A Part of the University of Maryland Medical Center

Connect with UMGCC
Facebook Twitter YouTube Blog iPhone
Email PageEmail page Print PagePrint page

Researcher Information

France Carrier, Ph.D.
Associate Professor

Department:
Radiation Oncology

UMGCC Research Program:
Molecular and Structural Biology Program

Education/Training:
College Degree: B.Sc., University of Quebec at Trois-Rivieres
Medical Degree: Ph.D., University of Montreal
Post Doctoral Degree: National Institutes of Health, National Cancer Institute
Fellowship: Human Frontier Sciences Program

Contact Information:

Mailing Address: School of Medicine,
University of Maryland, Baltimore
108 N. Greene St., Rm 330
Baltimore, MD 21201
Email: fcarr001@umaryland.edu
Phone: 410-706-5105
Fax: 410-706-8297

Research Interests:
The capacity to constantly monitor the damage inflicted to one's genetic material (genotoxic stress) is one of the most critical mechanisms regulating the homeostasis of living cells. If not sensed and properly repaired, this damage can cause malignant transformation (cancer), in part through mutations at specific sites in certain oncogenes.

My laboratory is interesting in two different aspects of the stress response and in mechanisms that could increase the efficient of anticancer drugs. In particular we are studying 1) Chromatin modulation as a mechanism to enhance anticancer drugs efficiency, 2) Modulation of tumor suppressor functions by protein-protein interaction and 3) Role of RNA-binding proteins in the genotoxic stress response.

We have recently demonstrated that brief opening of the chromatin structure by histone deacetylase inhibitors, prior to treatment with anticancer drugs that target DNA, increases the anti cancer drugs efficiency by more than ten fold in cell lines that are intrinsically resistant to these drugs. A Letter Of Intent (LOI) has recently been approved to extend these studies to leukemia patients. We have also shown that certain small acidic proteins can increase chromatin accessibility to enzymes that are targeted for anti cancer treatments. We are currently exploring the capacity of these proteins to open up the chromatin structure to enhance anticancer drugs' efficiency in tumor cell lines that are resistant to the drugs.

In collaboration with Dr. David Weber we are studying the interaction of the tumor suppressor p53 with the S100 calcium binding proteins. Drugs that can potentially disrupt the p53-S100 interaction are currently under study.

We have identified three stress-activated RBP proteins, A18 hnRNP, nucleolin and nucleophosmin (NPM). These proteins play important roles in translation, replication and repair. Of particular interest is the interaction of NPM with the tumor suppressor p53. p53 is the most mutated gene is human cancer, it is estimated that more than 50% of human tumors have a mutation in that gene. Our data indicate that NPM inhibits p53 function by preventing its activation at lower doses of UV radiation and thus sets a threshold for p53 activation by genotoxic stress. Restoration of p53 functions by down regulation of NPM is currently under study in Ataxia Telangiectasia cells. Both, molecular biology and protein biochemistry techniques are used for these studies.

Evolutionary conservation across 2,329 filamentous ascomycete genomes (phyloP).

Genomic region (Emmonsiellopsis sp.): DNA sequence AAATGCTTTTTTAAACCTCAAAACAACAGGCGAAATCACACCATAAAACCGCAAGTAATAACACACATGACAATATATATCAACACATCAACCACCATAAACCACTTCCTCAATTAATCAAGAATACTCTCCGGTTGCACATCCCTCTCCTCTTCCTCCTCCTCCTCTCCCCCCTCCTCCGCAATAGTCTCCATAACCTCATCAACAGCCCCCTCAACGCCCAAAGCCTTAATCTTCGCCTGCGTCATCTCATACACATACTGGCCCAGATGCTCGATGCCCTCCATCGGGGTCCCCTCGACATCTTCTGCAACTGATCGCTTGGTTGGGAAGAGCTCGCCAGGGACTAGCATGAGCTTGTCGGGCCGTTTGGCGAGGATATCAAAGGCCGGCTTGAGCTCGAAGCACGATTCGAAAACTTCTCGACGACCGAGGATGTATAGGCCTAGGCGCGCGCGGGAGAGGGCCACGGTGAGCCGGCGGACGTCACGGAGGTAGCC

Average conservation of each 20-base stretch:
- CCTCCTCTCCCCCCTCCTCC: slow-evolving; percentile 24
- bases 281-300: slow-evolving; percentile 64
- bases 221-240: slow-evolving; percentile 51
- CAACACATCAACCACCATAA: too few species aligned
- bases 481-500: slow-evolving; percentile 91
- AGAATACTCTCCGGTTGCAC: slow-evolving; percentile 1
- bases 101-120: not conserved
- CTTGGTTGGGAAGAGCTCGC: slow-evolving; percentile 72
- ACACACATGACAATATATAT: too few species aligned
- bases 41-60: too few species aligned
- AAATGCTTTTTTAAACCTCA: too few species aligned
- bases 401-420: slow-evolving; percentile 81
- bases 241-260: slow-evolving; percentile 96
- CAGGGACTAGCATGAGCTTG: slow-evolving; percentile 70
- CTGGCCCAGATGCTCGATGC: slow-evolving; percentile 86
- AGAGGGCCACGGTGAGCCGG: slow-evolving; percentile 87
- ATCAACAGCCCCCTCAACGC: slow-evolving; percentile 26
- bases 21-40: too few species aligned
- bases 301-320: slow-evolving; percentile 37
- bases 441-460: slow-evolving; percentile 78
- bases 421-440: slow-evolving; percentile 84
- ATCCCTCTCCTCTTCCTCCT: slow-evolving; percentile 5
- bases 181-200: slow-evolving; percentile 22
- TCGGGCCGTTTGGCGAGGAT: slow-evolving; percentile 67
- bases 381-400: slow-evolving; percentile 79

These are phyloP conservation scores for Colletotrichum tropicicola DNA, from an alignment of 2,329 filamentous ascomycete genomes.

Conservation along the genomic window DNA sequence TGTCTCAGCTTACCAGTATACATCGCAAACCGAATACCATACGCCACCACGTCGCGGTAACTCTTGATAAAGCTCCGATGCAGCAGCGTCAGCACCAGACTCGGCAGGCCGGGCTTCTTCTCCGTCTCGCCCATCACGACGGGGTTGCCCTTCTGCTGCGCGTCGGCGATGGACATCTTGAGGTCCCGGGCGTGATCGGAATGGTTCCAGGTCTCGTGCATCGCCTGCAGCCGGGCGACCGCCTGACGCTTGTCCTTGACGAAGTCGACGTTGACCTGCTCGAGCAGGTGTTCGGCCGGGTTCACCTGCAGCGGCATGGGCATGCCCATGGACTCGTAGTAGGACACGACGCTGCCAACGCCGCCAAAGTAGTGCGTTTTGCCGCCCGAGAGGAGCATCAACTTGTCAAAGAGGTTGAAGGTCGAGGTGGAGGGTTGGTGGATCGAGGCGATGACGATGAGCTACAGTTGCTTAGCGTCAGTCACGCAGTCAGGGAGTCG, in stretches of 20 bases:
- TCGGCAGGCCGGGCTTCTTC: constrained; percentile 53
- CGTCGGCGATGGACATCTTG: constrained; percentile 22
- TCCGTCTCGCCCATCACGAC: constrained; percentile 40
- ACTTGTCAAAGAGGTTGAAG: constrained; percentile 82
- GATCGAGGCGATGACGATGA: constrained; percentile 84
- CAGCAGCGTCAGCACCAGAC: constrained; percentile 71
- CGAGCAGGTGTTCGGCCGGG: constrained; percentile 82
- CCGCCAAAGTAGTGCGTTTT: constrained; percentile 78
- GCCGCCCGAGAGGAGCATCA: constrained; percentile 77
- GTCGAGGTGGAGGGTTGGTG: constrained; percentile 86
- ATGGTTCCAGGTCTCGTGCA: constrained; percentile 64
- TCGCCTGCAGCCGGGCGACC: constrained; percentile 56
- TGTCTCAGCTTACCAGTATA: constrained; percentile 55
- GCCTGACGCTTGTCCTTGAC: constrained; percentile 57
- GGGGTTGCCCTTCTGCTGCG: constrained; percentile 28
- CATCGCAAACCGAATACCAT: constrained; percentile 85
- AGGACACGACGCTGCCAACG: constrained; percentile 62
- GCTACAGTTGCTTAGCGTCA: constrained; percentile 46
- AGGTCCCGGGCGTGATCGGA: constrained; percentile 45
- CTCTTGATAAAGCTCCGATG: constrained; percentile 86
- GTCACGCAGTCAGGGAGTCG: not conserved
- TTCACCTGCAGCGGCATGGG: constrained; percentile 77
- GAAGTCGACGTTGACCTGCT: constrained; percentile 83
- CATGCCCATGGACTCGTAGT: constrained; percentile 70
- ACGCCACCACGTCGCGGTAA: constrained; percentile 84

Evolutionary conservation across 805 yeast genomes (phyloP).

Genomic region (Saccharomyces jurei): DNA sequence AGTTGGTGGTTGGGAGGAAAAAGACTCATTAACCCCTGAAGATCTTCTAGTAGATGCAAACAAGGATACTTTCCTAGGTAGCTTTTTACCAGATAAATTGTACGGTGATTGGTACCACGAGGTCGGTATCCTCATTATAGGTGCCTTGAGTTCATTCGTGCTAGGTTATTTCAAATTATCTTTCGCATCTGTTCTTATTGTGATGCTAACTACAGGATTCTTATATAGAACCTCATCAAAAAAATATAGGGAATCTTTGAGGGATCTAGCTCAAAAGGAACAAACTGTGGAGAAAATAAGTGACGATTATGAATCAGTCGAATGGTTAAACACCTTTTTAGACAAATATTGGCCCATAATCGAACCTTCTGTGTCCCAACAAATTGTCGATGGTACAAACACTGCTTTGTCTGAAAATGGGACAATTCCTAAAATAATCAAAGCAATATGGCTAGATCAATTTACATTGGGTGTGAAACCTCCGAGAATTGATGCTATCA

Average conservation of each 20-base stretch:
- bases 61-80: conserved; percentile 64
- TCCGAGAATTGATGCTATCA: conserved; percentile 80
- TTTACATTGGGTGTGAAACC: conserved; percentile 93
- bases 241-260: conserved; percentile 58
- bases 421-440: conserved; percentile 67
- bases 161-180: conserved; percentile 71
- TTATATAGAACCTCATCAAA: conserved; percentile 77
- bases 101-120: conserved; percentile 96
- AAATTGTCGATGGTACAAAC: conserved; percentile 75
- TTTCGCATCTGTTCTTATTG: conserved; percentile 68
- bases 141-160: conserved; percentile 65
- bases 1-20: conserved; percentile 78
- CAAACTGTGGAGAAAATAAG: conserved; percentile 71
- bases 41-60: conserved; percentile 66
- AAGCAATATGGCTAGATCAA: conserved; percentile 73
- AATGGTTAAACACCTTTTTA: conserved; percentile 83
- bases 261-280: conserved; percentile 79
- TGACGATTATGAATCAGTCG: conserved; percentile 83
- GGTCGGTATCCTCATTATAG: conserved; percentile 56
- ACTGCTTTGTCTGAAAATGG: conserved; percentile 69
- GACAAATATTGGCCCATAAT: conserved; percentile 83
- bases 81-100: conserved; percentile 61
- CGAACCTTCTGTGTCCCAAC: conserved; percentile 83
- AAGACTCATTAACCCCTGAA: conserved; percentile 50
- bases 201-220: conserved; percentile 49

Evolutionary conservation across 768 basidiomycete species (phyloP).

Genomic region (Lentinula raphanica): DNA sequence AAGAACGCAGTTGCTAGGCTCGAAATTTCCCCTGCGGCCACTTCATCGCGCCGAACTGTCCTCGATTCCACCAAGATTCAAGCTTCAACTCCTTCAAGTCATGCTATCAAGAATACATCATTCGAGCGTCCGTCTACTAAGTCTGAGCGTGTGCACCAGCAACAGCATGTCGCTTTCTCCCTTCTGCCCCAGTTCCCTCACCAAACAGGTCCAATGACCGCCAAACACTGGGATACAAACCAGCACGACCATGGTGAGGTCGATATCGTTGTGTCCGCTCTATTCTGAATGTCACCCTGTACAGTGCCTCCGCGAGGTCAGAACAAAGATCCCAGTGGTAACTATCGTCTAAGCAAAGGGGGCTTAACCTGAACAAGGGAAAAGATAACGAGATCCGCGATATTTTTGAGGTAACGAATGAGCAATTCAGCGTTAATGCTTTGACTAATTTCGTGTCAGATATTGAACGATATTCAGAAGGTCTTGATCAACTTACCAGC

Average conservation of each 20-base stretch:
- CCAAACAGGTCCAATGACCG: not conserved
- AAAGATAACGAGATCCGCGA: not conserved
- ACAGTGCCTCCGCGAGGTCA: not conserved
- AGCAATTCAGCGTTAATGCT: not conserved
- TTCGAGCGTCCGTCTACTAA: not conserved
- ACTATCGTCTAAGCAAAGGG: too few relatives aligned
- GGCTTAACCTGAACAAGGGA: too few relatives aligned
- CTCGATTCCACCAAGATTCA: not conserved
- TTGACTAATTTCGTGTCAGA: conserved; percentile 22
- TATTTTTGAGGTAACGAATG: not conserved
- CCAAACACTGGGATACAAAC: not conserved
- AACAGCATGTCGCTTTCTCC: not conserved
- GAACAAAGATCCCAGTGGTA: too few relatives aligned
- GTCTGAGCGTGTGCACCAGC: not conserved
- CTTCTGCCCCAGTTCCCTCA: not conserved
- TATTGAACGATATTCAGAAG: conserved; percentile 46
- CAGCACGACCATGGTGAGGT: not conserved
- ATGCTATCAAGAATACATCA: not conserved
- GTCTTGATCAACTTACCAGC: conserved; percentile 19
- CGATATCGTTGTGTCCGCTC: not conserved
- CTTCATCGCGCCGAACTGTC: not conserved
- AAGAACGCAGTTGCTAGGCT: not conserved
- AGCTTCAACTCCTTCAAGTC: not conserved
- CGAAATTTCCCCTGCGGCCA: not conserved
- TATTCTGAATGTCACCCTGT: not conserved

Publications:
Yang, C. and Carrier, F. The UV-inducible RNA-binding protein A18 (A18 hnRNP) plays a protective role in the genotoxic stress response. J Biol Chem, 276: 47277-47284, 2001.

Yang, R., Weber, D. J., and Carrier, F. Post-transcriptional regulation of thioredoxin by the stress inducible heterogenous ribonucleoprotein A18. Nucleic Acids Res, 34: 1224-1236, 2006.

Maiguel, D. A., Jones, L., Chakravarty, D., Yang, C., and Carrier, F. Nucleophosmin sets a threshold for p53 response to UV radiation. Mol Cell Biol, 24: 3703-3711, 2004.

Takagi, M., Absalon, M. J., McLure, K. G., and Kastan, M. B. Regulation of p53 translation and induction after DNA damage by ribosomal protein L26 and nucleolin. Cell, 123: 49-63, 2005.

Minucci, S. and Pelicci, P. G. Histone deacetylase inhibitors and the promise of epigenetic (and more) treatments for cancer. Nat Rev Cancer, 6: 38-51, 2006.

Kim, M. S., Blake, M., Baek, J. H., Kohlhagen, G., Pommier, Y., and Carrier, F. Inhibition of histone deacetylase increases cytotoxicity to anticancer drugs targeting DNA. Cancer Res, 63: 7291-7300, 2003.

Carrier, F. Blake, M., Khelifa, T. Chromatin structure opening by the Histone Deacetylase Inhibitor Trichostatin A (TSA) increases cellular cytotoxicity to Topoisomerase inhibitors. In: American Association for Cancer Research, New Orleans, LA, March 2001, pp. #1354.


In addition to the work described above we are also involved in collaborative projects and/or funded grants focused on: the interaction of the S100B protein with p53 (Dr. David Weber, U of Md, Alex Mackerell, School of Pharmacy, U of Md), Translational Trial of SAHA in combination with Arabinosyl Cytosine and Etoposide for Patients with Relapsed and/or refractory acute Leukemias and Myelodysplastic Syndromes (Dr. Douglas Ross, Marlene and Stewart Greenebaum Cancer Center U of Md), the role of Nucleophosmin in centrosome duplication (Paul Shapiro, School of Pharmacy), the role of the Purkinje cell-2 protein in the Ataxia Telangiectasia neurodegeneration (Dr. Yuan Luo, School of Pharmacy), effect of simulated space radiation on chromatin structure and gene expression (Elizabeth Balcer-Kubiczek, Radiation Oncology, U of Md).